Work in my lab uses biochemistry and structural biology to answer questions about how pathogenic bacteria survive in their host.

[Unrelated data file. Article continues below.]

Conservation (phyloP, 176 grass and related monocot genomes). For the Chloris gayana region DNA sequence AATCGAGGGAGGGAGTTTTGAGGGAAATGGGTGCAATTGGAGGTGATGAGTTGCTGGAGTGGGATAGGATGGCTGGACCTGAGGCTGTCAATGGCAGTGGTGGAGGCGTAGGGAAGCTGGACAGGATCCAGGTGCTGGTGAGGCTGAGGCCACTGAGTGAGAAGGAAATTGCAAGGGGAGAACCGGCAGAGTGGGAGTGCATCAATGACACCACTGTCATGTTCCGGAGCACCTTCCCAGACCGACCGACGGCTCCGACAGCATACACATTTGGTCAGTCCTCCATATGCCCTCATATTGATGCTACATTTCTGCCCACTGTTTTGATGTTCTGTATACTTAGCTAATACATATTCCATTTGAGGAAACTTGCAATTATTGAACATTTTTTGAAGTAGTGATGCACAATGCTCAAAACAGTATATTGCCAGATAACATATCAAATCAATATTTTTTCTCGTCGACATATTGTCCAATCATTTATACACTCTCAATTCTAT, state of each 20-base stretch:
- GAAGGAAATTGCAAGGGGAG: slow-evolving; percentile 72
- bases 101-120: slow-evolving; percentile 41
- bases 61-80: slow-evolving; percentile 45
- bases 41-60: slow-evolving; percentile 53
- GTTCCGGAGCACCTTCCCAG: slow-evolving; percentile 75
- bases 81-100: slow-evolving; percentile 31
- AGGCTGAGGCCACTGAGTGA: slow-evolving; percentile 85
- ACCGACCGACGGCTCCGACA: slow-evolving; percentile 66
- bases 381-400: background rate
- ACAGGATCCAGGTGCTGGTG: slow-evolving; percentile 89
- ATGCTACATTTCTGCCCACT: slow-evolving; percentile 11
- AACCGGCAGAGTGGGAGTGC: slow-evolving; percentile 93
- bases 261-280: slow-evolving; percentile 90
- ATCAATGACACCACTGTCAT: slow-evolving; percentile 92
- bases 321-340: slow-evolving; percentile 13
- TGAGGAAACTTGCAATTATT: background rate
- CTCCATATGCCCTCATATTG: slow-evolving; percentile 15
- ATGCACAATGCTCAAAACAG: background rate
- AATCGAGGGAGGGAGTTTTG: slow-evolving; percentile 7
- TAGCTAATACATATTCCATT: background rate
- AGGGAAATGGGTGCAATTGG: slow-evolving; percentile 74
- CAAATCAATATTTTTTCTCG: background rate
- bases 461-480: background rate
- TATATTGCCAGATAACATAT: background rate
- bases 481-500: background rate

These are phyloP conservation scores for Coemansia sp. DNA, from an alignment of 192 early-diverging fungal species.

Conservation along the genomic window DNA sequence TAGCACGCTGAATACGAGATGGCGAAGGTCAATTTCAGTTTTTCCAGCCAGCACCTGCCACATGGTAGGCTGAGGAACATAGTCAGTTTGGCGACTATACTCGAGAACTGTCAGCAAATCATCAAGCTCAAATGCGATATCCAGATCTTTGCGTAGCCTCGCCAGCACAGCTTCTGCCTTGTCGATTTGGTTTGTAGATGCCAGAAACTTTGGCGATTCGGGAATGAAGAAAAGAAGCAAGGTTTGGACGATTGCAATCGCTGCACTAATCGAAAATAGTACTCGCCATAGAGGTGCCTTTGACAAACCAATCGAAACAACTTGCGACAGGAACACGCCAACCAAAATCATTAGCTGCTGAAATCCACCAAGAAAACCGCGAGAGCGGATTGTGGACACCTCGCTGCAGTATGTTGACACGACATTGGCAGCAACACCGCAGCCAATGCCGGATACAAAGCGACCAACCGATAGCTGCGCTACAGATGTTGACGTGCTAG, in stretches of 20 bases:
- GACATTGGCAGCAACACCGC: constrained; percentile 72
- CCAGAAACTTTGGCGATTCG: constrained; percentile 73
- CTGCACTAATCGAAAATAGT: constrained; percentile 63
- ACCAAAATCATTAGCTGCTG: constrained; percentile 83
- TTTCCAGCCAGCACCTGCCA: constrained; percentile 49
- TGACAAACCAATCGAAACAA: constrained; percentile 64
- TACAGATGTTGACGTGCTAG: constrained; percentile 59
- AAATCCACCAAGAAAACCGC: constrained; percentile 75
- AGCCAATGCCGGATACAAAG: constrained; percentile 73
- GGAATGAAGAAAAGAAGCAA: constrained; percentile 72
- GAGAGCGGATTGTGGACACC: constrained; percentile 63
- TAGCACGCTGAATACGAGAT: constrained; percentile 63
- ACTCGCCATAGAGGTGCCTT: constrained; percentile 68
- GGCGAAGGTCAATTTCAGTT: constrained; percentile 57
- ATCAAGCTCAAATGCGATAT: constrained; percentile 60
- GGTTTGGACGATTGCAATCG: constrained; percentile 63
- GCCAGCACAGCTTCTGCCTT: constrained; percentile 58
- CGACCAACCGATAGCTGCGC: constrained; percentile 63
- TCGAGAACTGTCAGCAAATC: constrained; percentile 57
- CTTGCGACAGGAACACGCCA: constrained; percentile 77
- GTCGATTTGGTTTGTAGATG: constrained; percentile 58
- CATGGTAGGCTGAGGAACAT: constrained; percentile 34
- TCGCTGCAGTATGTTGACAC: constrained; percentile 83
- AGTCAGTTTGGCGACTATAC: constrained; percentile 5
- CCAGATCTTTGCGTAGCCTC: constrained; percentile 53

Haemoglobin receptors of Neisseria. Pathogenic Neisseria species cause life threatening illness (N. meningitidis - meningitis and septicaemia) and sexually transmitted disease (N. gonorrhoeae - gonorrhoea). For survival in their human host, Neisseria must acquire iron. However, proteins such as haemoglobin bind almost all iron inside the host, leaving very little bioavailable iron for pathogens. To overcome this Neisseria express outer membrane proteins that are able to extract iron directly from host proteins, including haemoglobin. We are currently studying the structural basis of haem iron extraction from haemoglobin by the HpuAB system and have demonstrated how the surface lipoprotein HpuA binds haemoglobin using functional loops that remarkably show a high degree of sequence variation (Wong et al., 2015). We further aim to discover the structural basis of the haem group removal by HpuB.